The astonishingly popular RTL Sisi, who definitely came up with production show values, showed herself to be adept at masturbation in the first season, traveled to Schönbrunn with a dildo and a prostitute teacher posed as a maid. But then had to bow to the historical truth like the strict lip curling mother-in-law Sophie (aka Désirée Nosbusch).

Year after year, Romy Schneider and Karlheinz Böhm flicker on the TV at home at Christmas time. Now comes the reinterpretation of the historical material - with Dominique Devenport and Jannik Schümann.

Source: RTL

In the second season, again filmed in the rather cool northern light of Lithuania and Latvia, it becomes totally absurd after two episodes with virtuoso camera technology: The empress, who is practically incognito with Count Andrassy, ​​is engaged in holiday diplomacy as a love of the country by a rebel who is cobbled together like Arpad, the gypsy (the poor Murathan Muslu) kidnapped and put in chains in a damp basement.

The husband in Vienna, who has to deal with a caricature of Bismarck (Bernd Hölscher), who appears with a spiked helmet and a German mastiff, which he previously let pee on the emperor's statue, of course doesn't get anything. But later in the disastrous Battle of Königgrätz he is allowed to slaughter Prussia in the front line as an Action Man with a knife and bayonet, as if the mass death on imperial orders (in reality from distant Vienna, of course) was a weekend treat.

And while both Dominique Devenport and Jannik Schuemann struggle to give their emotionally side-shifting royal castmates some form of believable acting, they can barely fill the gaping holes in the script, which vacillates between historical truth and predictable sex-and-crime TV action shut down. They didn't even want to replicate the original St. Stephen's crown for the Hungarian coronation, which ends the second season. It's just another cheap prop. Nobody notices anyway.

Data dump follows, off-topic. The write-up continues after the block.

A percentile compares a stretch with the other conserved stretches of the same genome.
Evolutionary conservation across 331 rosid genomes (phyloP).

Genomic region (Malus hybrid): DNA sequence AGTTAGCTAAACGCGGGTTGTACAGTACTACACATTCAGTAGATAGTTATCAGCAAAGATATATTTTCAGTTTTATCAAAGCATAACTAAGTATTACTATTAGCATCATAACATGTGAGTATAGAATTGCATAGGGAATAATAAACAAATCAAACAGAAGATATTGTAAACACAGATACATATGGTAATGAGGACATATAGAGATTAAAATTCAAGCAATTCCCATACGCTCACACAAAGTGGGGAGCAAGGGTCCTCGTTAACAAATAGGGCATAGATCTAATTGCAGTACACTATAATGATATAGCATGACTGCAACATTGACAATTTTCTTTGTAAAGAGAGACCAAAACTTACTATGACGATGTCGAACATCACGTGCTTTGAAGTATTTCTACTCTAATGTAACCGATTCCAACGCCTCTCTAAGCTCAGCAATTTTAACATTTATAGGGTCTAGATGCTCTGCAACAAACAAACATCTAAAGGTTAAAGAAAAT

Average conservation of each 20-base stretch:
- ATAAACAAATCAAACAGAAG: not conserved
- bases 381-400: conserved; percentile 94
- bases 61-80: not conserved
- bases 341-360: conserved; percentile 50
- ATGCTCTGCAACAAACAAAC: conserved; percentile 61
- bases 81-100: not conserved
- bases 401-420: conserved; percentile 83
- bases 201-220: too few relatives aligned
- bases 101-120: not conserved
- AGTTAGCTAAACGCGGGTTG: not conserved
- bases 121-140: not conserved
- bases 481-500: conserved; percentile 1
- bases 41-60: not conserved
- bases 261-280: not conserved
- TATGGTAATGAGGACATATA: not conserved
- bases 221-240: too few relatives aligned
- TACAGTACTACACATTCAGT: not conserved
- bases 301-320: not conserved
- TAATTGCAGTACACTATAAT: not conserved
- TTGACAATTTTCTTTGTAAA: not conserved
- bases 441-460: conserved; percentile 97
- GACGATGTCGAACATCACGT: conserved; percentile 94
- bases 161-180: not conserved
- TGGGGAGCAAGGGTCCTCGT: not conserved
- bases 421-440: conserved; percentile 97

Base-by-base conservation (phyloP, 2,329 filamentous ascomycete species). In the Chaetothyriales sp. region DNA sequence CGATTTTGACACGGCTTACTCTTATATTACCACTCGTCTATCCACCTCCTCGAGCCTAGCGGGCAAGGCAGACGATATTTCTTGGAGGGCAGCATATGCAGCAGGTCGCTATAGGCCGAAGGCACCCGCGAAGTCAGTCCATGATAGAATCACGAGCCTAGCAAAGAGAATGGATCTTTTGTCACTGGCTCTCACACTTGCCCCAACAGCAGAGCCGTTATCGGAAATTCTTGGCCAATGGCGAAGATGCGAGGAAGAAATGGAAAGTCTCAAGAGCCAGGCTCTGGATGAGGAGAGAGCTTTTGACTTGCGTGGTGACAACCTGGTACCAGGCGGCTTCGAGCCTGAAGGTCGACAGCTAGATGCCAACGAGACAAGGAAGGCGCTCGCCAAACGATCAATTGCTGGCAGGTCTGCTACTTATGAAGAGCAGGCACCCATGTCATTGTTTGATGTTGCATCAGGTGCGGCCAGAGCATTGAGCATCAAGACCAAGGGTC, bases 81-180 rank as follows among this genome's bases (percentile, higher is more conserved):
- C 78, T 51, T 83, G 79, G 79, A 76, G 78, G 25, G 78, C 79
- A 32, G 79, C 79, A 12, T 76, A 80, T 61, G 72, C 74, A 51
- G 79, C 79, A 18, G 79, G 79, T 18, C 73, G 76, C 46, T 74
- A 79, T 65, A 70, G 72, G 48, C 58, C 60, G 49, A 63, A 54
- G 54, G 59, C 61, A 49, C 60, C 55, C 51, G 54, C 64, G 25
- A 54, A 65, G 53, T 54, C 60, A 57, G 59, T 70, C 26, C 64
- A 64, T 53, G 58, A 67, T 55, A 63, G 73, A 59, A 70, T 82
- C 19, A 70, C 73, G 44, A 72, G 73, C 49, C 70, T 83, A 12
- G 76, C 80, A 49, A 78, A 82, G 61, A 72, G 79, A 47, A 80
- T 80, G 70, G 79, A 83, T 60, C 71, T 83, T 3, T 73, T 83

"I want a man who will feed my soul," sighs the Netflix "Empress" Devrim Lingnau, sweet as a booklet and kisses passionately with her Franzl (Philip Froissant) when they first meet in Ischl. After all, there is still the attractive brother Maximilian (cheeky: Johannes Nussbaum) as a spicy sidekick, who seduces with a drug party and Franz Liszt as a DJ on the piano.

Romy Schneider's so nice "Papilein" shoots the horse of the disorderly daughter on Netflix and quotes Heine. Archduchess Sophie (Melika Fourutan) walks – it was filmed in Franconia – instead of through Schönbrunn through the digitally refurbished Pommersfelden Castle and gives the practiced PR strategist: “These are difficult times. Let's give the people something to dream about."

RTL-Sisi is already further along when it comes to cheap criticism of feudalism: “The court is like a corset that is too tight. It takes your breath away.” So away with the whalebone, bare skin should be shown. The romantic tearjerker can also become soft porn. That's just the zeitgeist.

Even today's Sisi has to bow to that. Strangely enough, however, if it is adjusted accordingly, it is always good as at least a superficial figure of identification. A myth of the 19th century as a carelessly fitted role model of the 21st century. Under his beautiful sash, however, only the Biedermeier clichés lurk. In the end, the seemingly radical woman remains the eternally manipulated fairytale queen of hearts.